There are no admin fees when you let a property through us.
Here’s a quick guide to those services:
(NB: For properties in England, Scotland and Wales tenant fees, other than rent a refundable deposit and list of permitted payments, are prohibited as of June 1st 2019.)
- Before you move into the property it is highly likely you will be referenced. This may include a full credit check, affordability check, written employer and previous landlord reference.
- If it appears on paper that affording the rent might be a struggle then you may be required to provide a guarantor. This is someone that can legally pay the rent if you are in arrears.
- Typically you shouldn't pay more than 30-40% of your monthly income on your rent, otherwise your financial situation may become difficult. Do your research and make sure the rent is affordable before you commit.
- The landlord may ask for a holding deposit to secure the property and take the property off the market.
- The holding deposit should usually be no more than the equivalent of 1 week’s rent. This amount should be taken off the first rental payment or refunded as a lump sum when you have successfully passed referencing and the tenancy begins.
- The terms of the deposit should be clear to both parties, including under what circumstances it would and wouldn’t be returned (for example, if you decide not to go ahead with the property or fail references due to giving false information).
- Always get a receipt and make sure you have your landlords email, mobile and home address at this stage. You may also want to ask to see the landlord’s photo ID.
- Do not hand over any money before you see the property and avoid taking cash to the viewing itself.
- Make sure your landlord registers your deposit with a deposit protection scheme within 30 days. This is a legal requirement.
Assured Shorthold Tenancy Agreement
- The tenancy agreement is the contract between you and the landlord. It typically includes the following:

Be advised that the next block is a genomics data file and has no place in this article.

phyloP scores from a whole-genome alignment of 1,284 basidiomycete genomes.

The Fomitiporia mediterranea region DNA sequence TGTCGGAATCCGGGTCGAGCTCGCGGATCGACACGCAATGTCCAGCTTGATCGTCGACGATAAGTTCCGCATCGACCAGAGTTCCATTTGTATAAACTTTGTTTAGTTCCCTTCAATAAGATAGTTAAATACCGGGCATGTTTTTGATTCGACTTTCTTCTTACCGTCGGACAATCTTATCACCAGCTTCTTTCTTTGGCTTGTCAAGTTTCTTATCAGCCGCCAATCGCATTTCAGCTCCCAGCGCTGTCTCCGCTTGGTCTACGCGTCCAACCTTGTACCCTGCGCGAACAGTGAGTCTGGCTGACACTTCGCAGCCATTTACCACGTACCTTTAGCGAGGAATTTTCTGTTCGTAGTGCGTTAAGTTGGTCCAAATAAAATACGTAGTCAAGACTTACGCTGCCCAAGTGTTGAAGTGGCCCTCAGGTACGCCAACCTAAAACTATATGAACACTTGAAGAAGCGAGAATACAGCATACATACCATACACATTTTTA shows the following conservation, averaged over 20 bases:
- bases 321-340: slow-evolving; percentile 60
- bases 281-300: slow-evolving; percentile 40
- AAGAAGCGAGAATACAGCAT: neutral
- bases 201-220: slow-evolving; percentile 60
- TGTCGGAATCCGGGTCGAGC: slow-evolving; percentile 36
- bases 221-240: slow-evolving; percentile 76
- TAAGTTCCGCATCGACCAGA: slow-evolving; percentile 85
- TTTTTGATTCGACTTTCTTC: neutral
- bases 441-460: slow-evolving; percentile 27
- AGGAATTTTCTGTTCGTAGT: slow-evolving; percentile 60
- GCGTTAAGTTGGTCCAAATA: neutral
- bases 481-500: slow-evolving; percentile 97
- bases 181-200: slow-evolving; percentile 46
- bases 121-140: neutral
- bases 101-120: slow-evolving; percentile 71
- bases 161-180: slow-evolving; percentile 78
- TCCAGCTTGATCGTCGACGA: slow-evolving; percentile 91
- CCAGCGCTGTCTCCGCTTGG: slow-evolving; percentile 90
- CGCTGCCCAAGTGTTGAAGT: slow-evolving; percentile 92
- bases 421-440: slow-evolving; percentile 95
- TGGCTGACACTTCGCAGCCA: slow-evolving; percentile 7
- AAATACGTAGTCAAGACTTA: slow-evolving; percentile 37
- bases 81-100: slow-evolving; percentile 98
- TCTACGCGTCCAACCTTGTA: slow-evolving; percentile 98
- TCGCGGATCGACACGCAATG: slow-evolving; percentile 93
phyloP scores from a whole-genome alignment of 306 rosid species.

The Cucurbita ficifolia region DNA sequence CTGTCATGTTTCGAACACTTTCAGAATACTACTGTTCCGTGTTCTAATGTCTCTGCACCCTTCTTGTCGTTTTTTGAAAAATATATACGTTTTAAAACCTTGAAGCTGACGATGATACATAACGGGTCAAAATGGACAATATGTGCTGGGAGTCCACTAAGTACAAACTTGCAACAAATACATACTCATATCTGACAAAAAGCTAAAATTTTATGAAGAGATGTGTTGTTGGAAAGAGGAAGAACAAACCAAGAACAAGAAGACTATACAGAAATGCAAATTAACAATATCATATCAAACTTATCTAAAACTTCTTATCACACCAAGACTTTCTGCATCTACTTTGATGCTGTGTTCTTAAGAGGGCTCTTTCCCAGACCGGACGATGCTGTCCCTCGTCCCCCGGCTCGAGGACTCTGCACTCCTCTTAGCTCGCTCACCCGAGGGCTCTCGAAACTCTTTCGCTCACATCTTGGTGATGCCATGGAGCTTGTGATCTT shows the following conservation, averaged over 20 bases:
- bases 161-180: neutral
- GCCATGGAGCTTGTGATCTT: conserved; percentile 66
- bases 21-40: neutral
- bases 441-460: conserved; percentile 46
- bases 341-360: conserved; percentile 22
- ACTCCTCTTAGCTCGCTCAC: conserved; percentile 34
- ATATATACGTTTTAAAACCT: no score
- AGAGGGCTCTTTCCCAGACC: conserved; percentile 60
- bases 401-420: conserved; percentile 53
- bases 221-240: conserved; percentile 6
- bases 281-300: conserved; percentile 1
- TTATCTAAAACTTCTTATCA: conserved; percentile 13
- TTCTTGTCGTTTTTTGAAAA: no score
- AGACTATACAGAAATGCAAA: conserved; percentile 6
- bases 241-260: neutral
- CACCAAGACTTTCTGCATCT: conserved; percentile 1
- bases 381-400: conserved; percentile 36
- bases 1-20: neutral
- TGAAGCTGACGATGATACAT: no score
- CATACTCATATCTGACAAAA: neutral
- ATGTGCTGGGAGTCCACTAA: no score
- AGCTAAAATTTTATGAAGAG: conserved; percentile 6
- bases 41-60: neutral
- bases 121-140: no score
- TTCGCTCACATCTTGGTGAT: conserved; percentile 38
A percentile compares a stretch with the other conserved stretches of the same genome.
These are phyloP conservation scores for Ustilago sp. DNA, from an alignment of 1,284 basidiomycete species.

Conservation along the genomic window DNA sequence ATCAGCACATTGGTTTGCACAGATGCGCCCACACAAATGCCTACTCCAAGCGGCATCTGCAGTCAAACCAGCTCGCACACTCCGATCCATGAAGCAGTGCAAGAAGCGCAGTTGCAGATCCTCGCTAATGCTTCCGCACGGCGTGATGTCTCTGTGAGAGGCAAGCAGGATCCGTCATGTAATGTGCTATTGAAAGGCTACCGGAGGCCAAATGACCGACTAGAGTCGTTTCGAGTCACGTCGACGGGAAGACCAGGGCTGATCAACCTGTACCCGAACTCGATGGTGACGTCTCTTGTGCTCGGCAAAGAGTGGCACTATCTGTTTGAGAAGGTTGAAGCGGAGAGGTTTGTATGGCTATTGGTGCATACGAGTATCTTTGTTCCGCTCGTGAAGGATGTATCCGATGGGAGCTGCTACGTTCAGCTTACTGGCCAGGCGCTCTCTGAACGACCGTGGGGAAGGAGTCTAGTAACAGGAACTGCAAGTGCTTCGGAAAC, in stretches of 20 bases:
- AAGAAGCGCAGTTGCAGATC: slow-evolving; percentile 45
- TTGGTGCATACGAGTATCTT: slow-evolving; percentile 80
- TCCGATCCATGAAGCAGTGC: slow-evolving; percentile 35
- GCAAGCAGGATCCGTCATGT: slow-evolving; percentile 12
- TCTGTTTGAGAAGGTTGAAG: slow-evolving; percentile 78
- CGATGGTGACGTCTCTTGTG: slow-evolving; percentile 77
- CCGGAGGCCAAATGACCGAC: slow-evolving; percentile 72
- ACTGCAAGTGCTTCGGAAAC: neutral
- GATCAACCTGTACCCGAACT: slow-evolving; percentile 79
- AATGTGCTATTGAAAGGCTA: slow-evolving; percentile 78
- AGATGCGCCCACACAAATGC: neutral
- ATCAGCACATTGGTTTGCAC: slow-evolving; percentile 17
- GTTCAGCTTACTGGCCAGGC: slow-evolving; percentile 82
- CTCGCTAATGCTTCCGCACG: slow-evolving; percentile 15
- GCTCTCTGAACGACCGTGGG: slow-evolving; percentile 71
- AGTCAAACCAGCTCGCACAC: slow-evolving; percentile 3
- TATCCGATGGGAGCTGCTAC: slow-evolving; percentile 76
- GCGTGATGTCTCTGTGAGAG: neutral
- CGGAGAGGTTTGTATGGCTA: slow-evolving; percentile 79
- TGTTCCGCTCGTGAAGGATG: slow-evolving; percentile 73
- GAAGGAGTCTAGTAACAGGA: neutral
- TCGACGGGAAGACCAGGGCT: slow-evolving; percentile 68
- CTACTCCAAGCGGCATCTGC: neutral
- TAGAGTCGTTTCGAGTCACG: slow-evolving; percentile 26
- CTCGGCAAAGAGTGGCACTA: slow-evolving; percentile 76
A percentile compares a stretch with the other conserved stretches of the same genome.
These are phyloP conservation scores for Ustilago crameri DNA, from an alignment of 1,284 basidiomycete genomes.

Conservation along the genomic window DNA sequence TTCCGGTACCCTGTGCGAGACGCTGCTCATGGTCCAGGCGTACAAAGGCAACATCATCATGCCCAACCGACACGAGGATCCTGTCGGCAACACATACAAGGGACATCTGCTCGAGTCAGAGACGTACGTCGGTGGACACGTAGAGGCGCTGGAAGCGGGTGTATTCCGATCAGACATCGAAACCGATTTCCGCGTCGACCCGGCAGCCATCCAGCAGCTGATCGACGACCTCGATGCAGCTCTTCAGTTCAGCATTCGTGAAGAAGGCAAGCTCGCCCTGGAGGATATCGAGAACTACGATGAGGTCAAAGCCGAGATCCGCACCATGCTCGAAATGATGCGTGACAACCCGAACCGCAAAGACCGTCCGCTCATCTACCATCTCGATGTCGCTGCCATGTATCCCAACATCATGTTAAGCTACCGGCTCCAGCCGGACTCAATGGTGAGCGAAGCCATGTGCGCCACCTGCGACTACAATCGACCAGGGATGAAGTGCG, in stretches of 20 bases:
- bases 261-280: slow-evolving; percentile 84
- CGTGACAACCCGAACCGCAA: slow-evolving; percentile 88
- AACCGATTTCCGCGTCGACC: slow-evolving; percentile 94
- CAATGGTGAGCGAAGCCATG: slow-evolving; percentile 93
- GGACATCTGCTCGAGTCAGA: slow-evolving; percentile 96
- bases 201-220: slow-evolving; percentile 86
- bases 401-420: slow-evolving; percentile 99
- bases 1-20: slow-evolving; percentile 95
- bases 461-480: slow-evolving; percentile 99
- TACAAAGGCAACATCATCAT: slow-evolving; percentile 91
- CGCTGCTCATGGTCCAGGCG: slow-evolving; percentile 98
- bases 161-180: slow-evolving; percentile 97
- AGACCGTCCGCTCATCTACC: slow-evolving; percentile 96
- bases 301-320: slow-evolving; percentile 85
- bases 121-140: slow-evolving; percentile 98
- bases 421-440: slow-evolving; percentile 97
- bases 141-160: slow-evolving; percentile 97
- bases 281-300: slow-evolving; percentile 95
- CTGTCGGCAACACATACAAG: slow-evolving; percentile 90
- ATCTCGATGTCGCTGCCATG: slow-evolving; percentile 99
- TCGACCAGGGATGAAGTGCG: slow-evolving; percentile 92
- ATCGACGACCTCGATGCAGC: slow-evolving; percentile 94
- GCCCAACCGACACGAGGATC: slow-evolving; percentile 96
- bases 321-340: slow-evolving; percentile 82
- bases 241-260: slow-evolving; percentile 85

- Landlord and tenants' names;
- The address of the property;
- Date the tenancy commences;
- Duration of the tenancy;
- Rent details: amount payable, how often it should be paid, when it should be paid;
- Bill expectation: are bills included, if so which ones;
- Notice period
- Landlord and tenant rights (such as the landlord's responsibility to keep the property habitable, and the tenant's responsibility to keep the place clean)
- This is one of the most important documents of the tenancy, as it's the one that compares the state of the property before you move in to when you leave the property. Why is it important? Because that hefty deposit you paid at the start of the tenancy is riding on the outcome of the inventory.
- The inventory details all the items and particulars in the property prior to you moving your stuff in. This includes all furnishings, doors, windows, white goods etc. These items will be accounted for at the start of the tenancy agreement and their condition will be noted. Both you and the landlord should sign off each page of items in the presence of a third party (typically an inventory clerk).
- The key detail of the inventory is that it is a comparison. It compares the property just before you move in, to just after you move out. It does not judge on the state of the property. If the property was a dilapidated state before the tenancy and has not deteriorated since, then there should be no deduction from your deposit. If however the property was spotless before you moved in and now is absolutely trashed, then you can expect a hefty deduction from your deposit to cover the maintenance costs.
- The inventory does however allow for "fair wear and tear" - natural damage/deterioration caused by everyday living in the property. If the damage exceeds "fair wear and tear", for example if your cat has torn the sofa to shreds, then you will need to discuss with the landlord the appropriate deduction from your deposit.
Fees later in the tenancy
- If you chose to extend your stay in the property beyond the initial 12 months, there may be a charge for renewing the tenancy. This would cover any changes to the tenancy agreement (such as additional tenants or a change in terms)
- Other fees that may be permissible include late fees on rent, loss of keys etc